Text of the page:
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Do I Have Tuberous Breasts & Will it Be Possible for Me to Breastfeed?

Hi. I have never really cared that much about my weird shaped breasts, until recently (i am now 21). I was searching the net and found "tuberous breasts" and thought that mine looked silimar. My breasts are very small, pointy with fleshy nipples. When my nipples are erect, my breasts appear more normal. I have no cleavage, and no bras really fit me. I have been considering surgery anyway, but i wanted to know if I really have tuberous breasts? What grade would I be? I am in Australia.

Doctor Answers (5)

Tuberous breast shape.

+1

I would suggest that you have a mild form of tuberous breast shaped breasts, but this certainly is more common than you think.  You do not have a weird shape at all.  A breast lift pattern in which a circumareolar breast lift incision is made would correct this nicely if an implant is used as well.  I don't see that there should be a problem if you desire breast feeding in the future.  Please be aware that not all women can breast feed, but it has nothing to do with breast shape or whether breast implants were used for the correction of a breast shape.

Tampa Plastic Surgeon
5.0 out of 5 stars 37 reviews

Tuberous Breast Characteristics

+1
Tuberous breasts have a high inframammary fold, a base with a tight skin envelope and an areola with a constricting band that pushes tissue into the areola. Your photos show mild features of a tuberous breast. There is no reason to suspect that you will have trouble breast feeding. If you would like to change the shape of your breasts a lift around the areola can release the areolar constriction and an implant can help lower the fold and expand the base. You do not need to dislike your breasts. They are normal!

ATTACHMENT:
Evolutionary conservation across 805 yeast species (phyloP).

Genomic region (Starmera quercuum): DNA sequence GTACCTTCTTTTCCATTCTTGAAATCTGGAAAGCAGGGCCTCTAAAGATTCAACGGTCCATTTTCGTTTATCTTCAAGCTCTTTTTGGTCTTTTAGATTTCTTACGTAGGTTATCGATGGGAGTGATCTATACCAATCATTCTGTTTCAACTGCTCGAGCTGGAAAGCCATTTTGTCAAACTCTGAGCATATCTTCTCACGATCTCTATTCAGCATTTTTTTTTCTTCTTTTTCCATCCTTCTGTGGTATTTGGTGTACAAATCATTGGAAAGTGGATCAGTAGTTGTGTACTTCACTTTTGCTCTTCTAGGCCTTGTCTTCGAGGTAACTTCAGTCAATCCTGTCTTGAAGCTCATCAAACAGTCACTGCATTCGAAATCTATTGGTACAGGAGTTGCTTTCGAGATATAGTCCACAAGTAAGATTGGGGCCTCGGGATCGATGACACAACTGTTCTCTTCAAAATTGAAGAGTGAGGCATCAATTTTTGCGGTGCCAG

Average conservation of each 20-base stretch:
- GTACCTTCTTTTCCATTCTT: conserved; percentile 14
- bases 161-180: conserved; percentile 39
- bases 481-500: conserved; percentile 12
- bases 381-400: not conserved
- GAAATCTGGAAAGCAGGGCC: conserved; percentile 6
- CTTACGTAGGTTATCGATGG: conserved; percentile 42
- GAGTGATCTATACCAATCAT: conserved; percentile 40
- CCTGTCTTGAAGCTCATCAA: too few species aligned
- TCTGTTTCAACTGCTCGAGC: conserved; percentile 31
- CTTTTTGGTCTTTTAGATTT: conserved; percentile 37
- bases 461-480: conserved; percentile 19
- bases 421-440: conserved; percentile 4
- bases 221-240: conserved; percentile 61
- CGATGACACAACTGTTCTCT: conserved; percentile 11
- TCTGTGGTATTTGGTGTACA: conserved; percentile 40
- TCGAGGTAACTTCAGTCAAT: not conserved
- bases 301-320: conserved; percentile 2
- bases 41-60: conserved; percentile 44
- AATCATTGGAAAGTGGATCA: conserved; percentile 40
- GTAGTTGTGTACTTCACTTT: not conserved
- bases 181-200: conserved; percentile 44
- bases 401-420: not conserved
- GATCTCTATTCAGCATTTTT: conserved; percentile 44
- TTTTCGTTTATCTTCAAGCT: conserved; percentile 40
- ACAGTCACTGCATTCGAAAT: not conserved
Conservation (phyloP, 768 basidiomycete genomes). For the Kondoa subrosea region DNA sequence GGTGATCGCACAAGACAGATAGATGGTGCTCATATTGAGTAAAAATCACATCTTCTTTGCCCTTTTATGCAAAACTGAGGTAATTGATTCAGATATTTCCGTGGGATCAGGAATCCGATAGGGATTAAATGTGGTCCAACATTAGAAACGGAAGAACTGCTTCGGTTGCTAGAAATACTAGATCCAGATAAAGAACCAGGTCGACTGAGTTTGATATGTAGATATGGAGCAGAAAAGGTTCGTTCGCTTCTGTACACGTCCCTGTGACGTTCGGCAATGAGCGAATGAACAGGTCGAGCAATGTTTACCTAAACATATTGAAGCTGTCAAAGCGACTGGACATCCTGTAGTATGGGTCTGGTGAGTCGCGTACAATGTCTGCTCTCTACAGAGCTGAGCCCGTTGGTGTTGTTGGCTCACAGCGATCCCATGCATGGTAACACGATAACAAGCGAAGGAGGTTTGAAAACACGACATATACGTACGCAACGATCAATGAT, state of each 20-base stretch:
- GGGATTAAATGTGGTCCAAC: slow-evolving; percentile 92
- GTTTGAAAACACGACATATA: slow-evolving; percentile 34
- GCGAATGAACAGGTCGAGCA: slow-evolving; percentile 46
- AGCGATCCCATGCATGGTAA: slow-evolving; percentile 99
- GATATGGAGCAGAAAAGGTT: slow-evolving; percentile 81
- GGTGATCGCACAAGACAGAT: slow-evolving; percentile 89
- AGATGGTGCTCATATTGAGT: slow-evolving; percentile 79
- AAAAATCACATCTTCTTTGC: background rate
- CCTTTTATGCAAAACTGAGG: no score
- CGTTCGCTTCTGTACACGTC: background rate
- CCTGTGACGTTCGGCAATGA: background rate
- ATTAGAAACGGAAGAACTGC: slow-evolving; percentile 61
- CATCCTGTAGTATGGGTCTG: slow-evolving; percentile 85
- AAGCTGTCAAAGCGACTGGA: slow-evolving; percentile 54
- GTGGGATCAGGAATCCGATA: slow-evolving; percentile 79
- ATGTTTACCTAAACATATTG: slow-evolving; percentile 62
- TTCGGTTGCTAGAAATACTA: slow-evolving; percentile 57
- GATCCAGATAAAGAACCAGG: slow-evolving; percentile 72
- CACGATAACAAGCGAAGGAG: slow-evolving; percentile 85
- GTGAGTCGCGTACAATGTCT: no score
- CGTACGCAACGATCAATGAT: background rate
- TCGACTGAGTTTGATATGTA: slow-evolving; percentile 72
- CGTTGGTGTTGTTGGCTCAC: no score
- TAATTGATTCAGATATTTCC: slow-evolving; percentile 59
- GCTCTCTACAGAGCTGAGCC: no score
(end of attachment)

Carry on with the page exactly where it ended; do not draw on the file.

Web reference: Http://maryleepetersmd.com

Seattle Plastic Surgeon
5.0 out of 5 stars 75 reviews

Tuberous breasts can be corrected

+1

You have the mildest form of tuberous or constricted breasts and I think that you are being too hard on yourself. I would not call them 'weird' at all.  Implants would help to make them more round if you want to have larger breasts. As mild as your condition is, I doubt that you would have a problem with breast feeding.

Columbus Plastic Surgeon
5.0 out of 5 stars 11 reviews

Tuberous breast

+1

Yes, you definitely have a tuberous component. It should not preclude you from being able to breast feed.

Manhattan Plastic Surgeon
4.5 out of 5 stars 14 reviews

Tuberous breasts?

+1

Thank you for the question and good quality pictures.

Yes I think you do have a mild variant of tuberous (constricted) breasts.

Tuberous breasts, in general, have a very narrow base, short distance from areola to inframammary fold, tight (constricted) lower pole of the breasts, relatively wide space between the breasts, "puffy" and areola and some degree of ptosis (drooping).  

Generally, the procedure involves breast augmentation with areola reduction / mastopexy procedure. The distance from the inframammary fold is increased (to create a more rounded out appearance). Proper implant positioning improves the distance (cleavage) between the breasts. The areola reduction helps to treat the pointed and "puffy" appearance of the areola.

In the most severe cases of tuberous breast, a more complete breast lift may also be necessary.  In many cases however, a lift is not necessary. The patient should be aware that the final result will take months to see and that they will need to be patient and that revisionary surgery is more likely than in patients who do not present with tuberous (constricted) breasts.

I think that, in your case, you should end up with a very nice result  after the corrective surgery.  I have attached some patient examples that may be helpful to review.

Best wishes.

Web reference: http://www.poustiplasticsurgery.com/Procedures/procedure_tubularbreasts.htm

San Diego Plastic Surgeon
5.0 out of 5 stars 628 reviews

These answers are for educational purposes and should not be relied upon as a substitute for medical advice you may receive from your physician. If you have a medical emergency, please call 911. These answers do not constitute or initiate a patient/doctor relationship.